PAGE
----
I love to reflect at graduation time, a perfect moment when simple ideas can carry additional meanings. This rite of passage announces a transition to something new, completing a cycle surrounded by family and friends.
So to all you graduates and your supporters: congratulations. You’ll soon hear speeches, get unwelcome advice and suggestions about the future that may sound old and out of touch. Some people will badger you with questions, such as: “Now that you’ve graduated, when will you get a job?” Many comments are simply not helpful or insightful. And certainly not inspiring.
I hope I can honor you with thoughts from some of the best graduation speeches. Wise words. Advice for the future. Parting notes. A moment to reflect and react.
This line was delivered by an English high school teacher at a college commencement – and the speech went viral with millions of views. People interpret the quote in various ways, some using it to shake up a younger generation who may have been spoiled. Others want to send a wake-up call to graduates who are confronting a tough new world.
McCullough felt his words were taken out of context – he wanted to point out the mistake teachers make thinking some students were more important than others. He wanted graduates to believe that they were starting afresh, no matter the distinctions they may have achieved. I believe he wanted graduates to take a deep breath, celebrate their accomplishments, then jump into a new world and invent themselves.
Early on I heard a similar piece of wisdom: “Purge the negatives from your life.” The advice was targeted at people around me. It was the best and one of the hardest recommendations to follow. It meant leaving some relationships behind and making critical decisions about who were my friends or were not. Purge the negatives.
This will help you graduates deal with the question: “So what are you going to do with your life?” Take advantage of being young to explore, if you are fortunate to have such life options and circumstances. You will have plenty of time to work. But then again, I’m not your parent.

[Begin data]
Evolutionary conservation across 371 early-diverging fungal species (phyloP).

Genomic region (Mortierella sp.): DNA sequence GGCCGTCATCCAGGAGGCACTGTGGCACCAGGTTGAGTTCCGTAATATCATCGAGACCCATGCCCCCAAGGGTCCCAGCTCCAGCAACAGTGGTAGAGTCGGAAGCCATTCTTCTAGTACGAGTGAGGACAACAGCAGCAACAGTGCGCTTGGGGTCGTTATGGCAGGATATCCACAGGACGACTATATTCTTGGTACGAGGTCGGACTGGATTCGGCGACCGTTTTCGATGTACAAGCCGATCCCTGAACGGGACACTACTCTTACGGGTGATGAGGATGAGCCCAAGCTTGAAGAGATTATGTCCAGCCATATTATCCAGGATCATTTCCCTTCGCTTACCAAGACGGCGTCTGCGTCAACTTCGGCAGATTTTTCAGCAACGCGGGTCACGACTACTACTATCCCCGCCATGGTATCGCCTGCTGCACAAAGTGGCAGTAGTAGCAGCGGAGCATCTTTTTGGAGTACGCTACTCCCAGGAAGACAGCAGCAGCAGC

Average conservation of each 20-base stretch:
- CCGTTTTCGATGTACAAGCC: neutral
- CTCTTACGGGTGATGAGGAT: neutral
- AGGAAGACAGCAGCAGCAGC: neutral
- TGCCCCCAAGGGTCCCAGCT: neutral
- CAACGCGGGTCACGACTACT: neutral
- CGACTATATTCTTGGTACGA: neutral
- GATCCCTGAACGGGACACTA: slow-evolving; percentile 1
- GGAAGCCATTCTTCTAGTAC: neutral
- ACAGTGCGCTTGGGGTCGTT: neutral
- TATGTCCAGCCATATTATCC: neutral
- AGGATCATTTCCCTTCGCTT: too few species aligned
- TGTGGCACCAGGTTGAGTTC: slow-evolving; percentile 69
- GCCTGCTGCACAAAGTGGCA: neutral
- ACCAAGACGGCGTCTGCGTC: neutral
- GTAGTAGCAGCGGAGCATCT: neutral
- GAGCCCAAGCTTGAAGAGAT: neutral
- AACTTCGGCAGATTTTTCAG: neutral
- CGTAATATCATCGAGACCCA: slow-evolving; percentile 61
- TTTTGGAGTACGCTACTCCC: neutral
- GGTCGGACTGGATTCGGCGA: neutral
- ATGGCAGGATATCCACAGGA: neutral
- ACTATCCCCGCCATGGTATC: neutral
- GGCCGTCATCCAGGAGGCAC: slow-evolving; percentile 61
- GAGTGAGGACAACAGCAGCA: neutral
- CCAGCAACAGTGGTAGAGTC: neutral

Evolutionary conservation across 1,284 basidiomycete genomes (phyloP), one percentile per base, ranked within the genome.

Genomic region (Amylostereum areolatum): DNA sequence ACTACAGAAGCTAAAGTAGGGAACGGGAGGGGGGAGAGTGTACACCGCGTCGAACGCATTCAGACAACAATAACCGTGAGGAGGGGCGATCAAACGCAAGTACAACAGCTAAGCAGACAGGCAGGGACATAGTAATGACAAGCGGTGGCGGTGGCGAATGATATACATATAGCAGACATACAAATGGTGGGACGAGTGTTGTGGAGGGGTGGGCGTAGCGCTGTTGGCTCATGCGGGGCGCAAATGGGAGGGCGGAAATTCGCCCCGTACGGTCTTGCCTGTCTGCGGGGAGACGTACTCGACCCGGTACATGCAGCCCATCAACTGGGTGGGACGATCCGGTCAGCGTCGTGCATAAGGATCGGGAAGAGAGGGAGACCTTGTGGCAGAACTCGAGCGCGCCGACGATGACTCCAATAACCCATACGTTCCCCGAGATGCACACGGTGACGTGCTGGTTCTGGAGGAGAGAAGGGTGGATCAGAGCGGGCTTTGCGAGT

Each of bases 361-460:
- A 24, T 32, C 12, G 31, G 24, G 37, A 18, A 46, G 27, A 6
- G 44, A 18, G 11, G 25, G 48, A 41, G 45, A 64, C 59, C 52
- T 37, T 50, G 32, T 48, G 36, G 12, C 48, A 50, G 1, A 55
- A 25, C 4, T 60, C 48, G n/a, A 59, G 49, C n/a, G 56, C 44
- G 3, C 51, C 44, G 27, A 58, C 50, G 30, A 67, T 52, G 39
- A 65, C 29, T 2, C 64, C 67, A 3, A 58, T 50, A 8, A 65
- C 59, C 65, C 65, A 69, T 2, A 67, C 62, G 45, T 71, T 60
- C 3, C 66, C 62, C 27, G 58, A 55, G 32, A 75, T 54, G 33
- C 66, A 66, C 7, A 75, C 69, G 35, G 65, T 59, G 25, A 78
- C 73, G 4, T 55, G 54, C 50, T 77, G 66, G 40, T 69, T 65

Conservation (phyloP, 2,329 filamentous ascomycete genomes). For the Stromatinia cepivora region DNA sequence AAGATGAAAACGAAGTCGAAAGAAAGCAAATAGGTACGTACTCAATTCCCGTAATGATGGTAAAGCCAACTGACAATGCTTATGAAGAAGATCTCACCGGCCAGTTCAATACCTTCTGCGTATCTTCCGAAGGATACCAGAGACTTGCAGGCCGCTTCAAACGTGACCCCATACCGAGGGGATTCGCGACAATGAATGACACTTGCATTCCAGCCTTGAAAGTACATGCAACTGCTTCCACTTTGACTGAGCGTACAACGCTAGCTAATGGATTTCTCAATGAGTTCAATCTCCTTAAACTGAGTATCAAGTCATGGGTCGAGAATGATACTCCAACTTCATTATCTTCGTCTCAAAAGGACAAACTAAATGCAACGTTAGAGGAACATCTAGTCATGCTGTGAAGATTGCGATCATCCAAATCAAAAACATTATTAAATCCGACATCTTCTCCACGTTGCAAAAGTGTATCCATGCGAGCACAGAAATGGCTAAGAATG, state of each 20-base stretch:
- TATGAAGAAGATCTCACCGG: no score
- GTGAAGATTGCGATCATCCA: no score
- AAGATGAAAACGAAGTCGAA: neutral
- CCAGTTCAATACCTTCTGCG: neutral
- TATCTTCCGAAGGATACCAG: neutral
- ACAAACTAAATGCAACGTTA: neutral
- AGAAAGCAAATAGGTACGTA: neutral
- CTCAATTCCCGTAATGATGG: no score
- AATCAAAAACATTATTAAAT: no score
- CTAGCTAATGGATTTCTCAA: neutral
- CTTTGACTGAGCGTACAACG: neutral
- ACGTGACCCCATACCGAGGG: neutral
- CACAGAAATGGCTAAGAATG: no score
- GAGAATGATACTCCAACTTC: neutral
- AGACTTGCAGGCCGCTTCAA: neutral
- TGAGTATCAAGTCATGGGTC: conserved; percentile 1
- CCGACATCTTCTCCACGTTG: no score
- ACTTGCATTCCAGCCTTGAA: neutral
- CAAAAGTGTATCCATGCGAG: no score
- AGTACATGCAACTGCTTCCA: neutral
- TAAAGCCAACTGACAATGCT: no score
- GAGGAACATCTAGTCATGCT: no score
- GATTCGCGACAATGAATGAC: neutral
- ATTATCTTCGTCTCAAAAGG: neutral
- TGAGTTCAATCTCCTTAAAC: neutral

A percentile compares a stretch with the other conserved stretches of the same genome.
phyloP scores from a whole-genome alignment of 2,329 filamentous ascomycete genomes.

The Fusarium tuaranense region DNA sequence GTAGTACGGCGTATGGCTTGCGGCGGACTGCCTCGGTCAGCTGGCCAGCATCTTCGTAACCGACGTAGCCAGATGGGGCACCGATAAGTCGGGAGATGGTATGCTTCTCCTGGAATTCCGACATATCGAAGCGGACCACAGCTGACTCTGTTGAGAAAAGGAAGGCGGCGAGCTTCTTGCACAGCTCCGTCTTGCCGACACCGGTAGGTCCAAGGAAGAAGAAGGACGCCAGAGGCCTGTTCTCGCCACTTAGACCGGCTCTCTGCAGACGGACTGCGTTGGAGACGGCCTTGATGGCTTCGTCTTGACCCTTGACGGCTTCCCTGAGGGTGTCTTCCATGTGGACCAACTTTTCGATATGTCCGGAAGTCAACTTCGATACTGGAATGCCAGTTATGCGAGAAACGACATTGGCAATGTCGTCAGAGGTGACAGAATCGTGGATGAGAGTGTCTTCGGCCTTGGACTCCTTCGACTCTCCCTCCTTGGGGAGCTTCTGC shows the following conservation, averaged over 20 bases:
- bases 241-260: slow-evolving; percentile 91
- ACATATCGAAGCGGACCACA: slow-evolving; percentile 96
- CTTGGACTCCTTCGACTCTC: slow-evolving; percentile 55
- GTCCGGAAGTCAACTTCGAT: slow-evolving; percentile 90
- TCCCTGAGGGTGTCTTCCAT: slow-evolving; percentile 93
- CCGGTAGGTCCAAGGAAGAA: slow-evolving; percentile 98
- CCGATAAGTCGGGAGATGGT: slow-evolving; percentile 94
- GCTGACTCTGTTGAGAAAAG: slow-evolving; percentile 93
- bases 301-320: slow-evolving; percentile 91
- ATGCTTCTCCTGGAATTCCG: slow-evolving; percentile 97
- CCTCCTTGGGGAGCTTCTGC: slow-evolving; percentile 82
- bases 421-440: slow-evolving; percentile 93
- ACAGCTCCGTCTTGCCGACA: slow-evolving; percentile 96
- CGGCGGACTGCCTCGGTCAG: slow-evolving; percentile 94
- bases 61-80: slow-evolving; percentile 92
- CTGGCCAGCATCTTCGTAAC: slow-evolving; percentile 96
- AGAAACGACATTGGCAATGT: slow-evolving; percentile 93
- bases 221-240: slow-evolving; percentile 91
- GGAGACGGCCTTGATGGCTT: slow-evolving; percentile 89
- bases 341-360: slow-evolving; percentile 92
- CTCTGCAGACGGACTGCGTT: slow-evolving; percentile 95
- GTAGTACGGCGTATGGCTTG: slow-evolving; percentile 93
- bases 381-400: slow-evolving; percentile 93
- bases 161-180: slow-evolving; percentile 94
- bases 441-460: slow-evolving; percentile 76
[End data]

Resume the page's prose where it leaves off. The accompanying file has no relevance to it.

In almost every endeavor in life, rewards follow risk. Yet it’s hard because many will advise you to play it safe. I have found that taking a risk is often for those who can afford to – it’s an act of privilege. Be grateful when you can take risks.
We equate right with caution, and I think that’s incorrect. Be bold, but not reckless. We will all screw up, some of us a lot. It’s hard to see the lessons in failure, but over time, most of us will learn from our mistakes.
I’ll admit, though, there are some who keep making mistakes over and over and never seem to gain anything from such setbacks. For them, I might suggest that we are not all explorers and there’s nothing wrong with taking a break from messing up.
Mistakes are only mistakes when nothing is learned. Ironically, in school, we’re taught not to experiment and take chances. We’re often graded by what we got wrong. I’d love to see students occasionally rewarded for just for trying.
I once heard a sage teacher who tried a different approach with a student who was always performing badly on tests. On one test, he missed 18 out of 20 questions and instead of an “F”, she wrote on his paper “+2”.
He asked if he failed.
She said, “Yes. Of course.”
But he then responded: “No one ever told me what I got right. They always told me what I got wrong.” It seemed to then make a difference. The student was motivated – never an “A” student, but he managed to graduate. A success story – absolutely.
While growing up, a famous writer once told me, “Good work is 10 percent skill and 90 percent hard work.” I believed him but added luck into the equation. It’s not all about working hard – privilege makes a difference (money and status will have an impact on your life), and also luck.
In a similar vein, some of the best advice I received is that you have to make yourself available for good things to happen. Luck isn’t about winning the lottery or success at a casino. Luck is positioning yourself to be in the right place at the right time.
So, congratulations, graduates. This is the season for advice and speeches. Please listen. Then you determine what’s important.